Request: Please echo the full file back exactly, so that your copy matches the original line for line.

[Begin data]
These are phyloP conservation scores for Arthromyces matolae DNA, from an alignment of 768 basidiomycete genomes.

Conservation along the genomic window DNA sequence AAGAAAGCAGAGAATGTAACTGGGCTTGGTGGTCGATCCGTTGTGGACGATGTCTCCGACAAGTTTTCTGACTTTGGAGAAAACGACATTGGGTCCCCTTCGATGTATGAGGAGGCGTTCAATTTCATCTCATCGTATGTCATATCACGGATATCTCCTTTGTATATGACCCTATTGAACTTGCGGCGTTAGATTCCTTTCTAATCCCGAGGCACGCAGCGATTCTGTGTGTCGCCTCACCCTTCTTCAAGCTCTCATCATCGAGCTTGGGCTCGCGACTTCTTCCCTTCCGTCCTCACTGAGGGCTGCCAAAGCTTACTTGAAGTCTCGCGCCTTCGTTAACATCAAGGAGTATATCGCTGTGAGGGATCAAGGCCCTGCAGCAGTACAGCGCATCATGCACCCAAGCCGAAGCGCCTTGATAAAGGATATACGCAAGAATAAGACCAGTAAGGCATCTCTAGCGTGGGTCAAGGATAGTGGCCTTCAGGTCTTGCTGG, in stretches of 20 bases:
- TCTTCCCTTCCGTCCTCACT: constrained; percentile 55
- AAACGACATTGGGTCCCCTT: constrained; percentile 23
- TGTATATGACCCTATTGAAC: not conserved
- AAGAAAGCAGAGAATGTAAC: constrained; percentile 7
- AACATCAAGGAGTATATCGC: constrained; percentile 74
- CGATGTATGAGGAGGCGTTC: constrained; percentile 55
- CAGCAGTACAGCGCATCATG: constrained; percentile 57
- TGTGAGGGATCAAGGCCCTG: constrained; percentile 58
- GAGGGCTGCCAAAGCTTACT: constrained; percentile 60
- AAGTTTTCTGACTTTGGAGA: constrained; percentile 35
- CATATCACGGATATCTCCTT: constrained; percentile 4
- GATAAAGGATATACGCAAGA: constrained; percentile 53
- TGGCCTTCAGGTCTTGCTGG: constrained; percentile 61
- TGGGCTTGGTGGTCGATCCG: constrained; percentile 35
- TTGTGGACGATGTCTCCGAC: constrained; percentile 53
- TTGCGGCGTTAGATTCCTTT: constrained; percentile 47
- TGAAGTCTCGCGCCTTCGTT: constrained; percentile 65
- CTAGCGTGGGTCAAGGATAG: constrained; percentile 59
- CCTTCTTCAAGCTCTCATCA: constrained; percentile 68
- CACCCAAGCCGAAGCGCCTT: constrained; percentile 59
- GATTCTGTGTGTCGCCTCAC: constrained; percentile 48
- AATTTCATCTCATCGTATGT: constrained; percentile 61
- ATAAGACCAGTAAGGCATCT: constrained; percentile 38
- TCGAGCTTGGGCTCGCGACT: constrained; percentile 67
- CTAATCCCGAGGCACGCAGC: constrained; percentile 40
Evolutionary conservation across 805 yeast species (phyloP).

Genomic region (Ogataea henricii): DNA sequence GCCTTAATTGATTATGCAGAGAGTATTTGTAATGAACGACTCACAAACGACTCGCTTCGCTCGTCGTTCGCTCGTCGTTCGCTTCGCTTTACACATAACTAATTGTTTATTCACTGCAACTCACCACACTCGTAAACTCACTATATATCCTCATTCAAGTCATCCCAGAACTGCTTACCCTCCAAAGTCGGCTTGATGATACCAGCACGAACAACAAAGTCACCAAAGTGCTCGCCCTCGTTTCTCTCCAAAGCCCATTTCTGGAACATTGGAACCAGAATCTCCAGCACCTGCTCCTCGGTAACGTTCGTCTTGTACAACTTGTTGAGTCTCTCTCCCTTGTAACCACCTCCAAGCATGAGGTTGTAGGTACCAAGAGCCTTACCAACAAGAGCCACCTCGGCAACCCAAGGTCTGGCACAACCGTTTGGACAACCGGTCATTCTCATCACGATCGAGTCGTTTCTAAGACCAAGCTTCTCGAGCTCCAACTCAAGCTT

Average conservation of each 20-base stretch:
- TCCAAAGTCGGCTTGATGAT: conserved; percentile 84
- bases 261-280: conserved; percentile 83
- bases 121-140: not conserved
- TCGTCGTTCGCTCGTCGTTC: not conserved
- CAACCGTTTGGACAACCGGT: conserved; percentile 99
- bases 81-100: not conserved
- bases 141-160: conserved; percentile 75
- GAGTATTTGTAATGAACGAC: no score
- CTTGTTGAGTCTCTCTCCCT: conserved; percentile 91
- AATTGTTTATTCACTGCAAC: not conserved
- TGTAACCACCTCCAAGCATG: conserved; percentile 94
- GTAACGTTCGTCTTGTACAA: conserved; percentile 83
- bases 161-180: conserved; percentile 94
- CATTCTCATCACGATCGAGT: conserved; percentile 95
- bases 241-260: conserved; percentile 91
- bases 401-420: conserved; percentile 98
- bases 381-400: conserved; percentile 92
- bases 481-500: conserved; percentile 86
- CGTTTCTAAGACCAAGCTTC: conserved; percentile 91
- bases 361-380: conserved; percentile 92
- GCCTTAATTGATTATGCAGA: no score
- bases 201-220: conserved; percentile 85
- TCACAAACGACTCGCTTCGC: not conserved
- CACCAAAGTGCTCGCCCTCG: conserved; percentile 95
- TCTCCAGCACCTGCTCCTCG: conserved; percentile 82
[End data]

These are phyloP conservation scores for Arthromyces matolae DNA, from an alignment of 768 basidiomycete genomes.

Conservation along the genomic window DNA sequence AAGAAAGCAGAGAATGTAACTGGGCTTGGTGGTCGATCCGTTGTGGACGATGTCTCCGACAAGTTTTCTGACTTTGGAGAAAACGACATTGGGTCCCCTTCGATGTATGAGGAGGCGTTCAATTTCATCTCATCGTATGTCATATCACGGATATCTCCTTTGTATATGACCCTATTGAACTTGCGGCGTTAGATTCCTTTCTAATCCCGAGGCACGCAGCGATTCTGTGTGTCGCCTCACCCTTCTTCAAGCTCTCATCATCGAGCTTGGGCTCGCGACTTCTTCCCTTCCGTCCTCACTGAGGGCTGCCAAAGCTTACTTGAAGTCTCGCGCCTTCGTTAACATCAAGGAGTATATCGCTGTGAGGGATCAAGGCCCTGCAGCAGTACAGCGCATCATGCACCCAAGCCGAAGCGCCTTGATAAAGGATATACGCAAGAATAAGACCAGTAAGGCATCTCTAGCGTGGGTCAAGGATAGTGGCCTTCAGGTCTTGCTGG, in stretches of 20 bases:
- TCTTCCCTTCCGTCCTCACT: constrained; percentile 55
- AAACGACATTGGGTCCCCTT: constrained; percentile 23
- TGTATATGACCCTATTGAAC: not conserved
- AAGAAAGCAGAGAATGTAAC: constrained; percentile 7
- AACATCAAGGAGTATATCGC: constrained; percentile 74
- CGATGTATGAGGAGGCGTTC: constrained; percentile 55
- CAGCAGTACAGCGCATCATG: constrained; percentile 57
- TGTGAGGGATCAAGGCCCTG: constrained; percentile 58
- GAGGGCTGCCAAAGCTTACT: constrained; percentile 60
- AAGTTTTCTGACTTTGGAGA: constrained; percentile 35
- CATATCACGGATATCTCCTT: constrained; percentile 4
- GATAAAGGATATACGCAAGA: constrained; percentile 53
- TGGCCTTCAGGTCTTGCTGG: constrained; percentile 61
- TGGGCTTGGTGGTCGATCCG: constrained; percentile 35
- TTGTGGACGATGTCTCCGAC: constrained; percentile 53
- TTGCGGCGTTAGATTCCTTT: constrained; percentile 47
- TGAAGTCTCGCGCCTTCGTT: constrained; percentile 65
- CTAGCGTGGGTCAAGGATAG: constrained; percentile 59
- CCTTCTTCAAGCTCTCATCA: constrained; percentile 68
- CACCCAAGCCGAAGCGCCTT: constrained; percentile 59
- GATTCTGTGTGTCGCCTCAC: constrained; percentile 48
- AATTTCATCTCATCGTATGT: constrained; percentile 61
- ATAAGACCAGTAAGGCATCT: constrained; percentile 38
- TCGAGCTTGGGCTCGCGACT: constrained; percentile 67
- CTAATCCCGAGGCACGCAGC: constrained; percentile 40
Evolutionary conservation across 805 yeast species (phyloP).

Genomic region (Ogataea henricii): DNA sequence GCCTTAATTGATTATGCAGAGAGTATTTGTAATGAACGACTCACAAACGACTCGCTTCGCTCGTCGTTCGCTCGTCGTTCGCTTCGCTTTACACATAACTAATTGTTTATTCACTGCAACTCACCACACTCGTAAACTCACTATATATCCTCATTCAAGTCATCCCAGAACTGCTTACCCTCCAAAGTCGGCTTGATGATACCAGCACGAACAACAAAGTCACCAAAGTGCTCGCCCTCGTTTCTCTCCAAAGCCCATTTCTGGAACATTGGAACCAGAATCTCCAGCACCTGCTCCTCGGTAACGTTCGTCTTGTACAACTTGTTGAGTCTCTCTCCCTTGTAACCACCTCCAAGCATGAGGTTGTAGGTACCAAGAGCCTTACCAACAAGAGCCACCTCGGCAACCCAAGGTCTGGCACAACCGTTTGGACAACCGGTCATTCTCATCACGATCGAGTCGTTTCTAAGACCAAGCTTCTCGAGCTCCAACTCAAGCTT

Average conservation of each 20-base stretch:
- TCCAAAGTCGGCTTGATGAT: conserved; percentile 84
- bases 261-280: conserved; percentile 83
- bases 121-140: not conserved
- TCGTCGTTCGCTCGTCGTTC: not conserved
- CAACCGTTTGGACAACCGGT: conserved; percentile 99
- bases 81-100: not conserved
- bases 141-160: conserved; percentile 75
- GAGTATTTGTAATGAACGAC: no score
- CTTGTTGAGTCTCTCTCCCT: conserved; percentile 91
- AATTGTTTATTCACTGCAAC: not conserved
- TGTAACCACCTCCAAGCATG: conserved; percentile 94
- GTAACGTTCGTCTTGTACAA: conserved; percentile 83
- bases 161-180: conserved; percentile 94
- CATTCTCATCACGATCGAGT: conserved; percentile 95
- bases 241-260: conserved; percentile 91
- bases 401-420: conserved; percentile 98
- bases 381-400: conserved; percentile 92
- bases 481-500: conserved; percentile 86
- CGTTTCTAAGACCAAGCTTC: conserved; percentile 91
- bases 361-380: conserved; percentile 92
- GCCTTAATTGATTATGCAGA: no score
- bases 201-220: conserved; percentile 85
- TCACAAACGACTCGCTTCGC: not conserved
- CACCAAAGTGCTCGCCCTCG: conserved; percentile 95
- TCTCCAGCACCTGCTCCTCG: conserved; percentile 82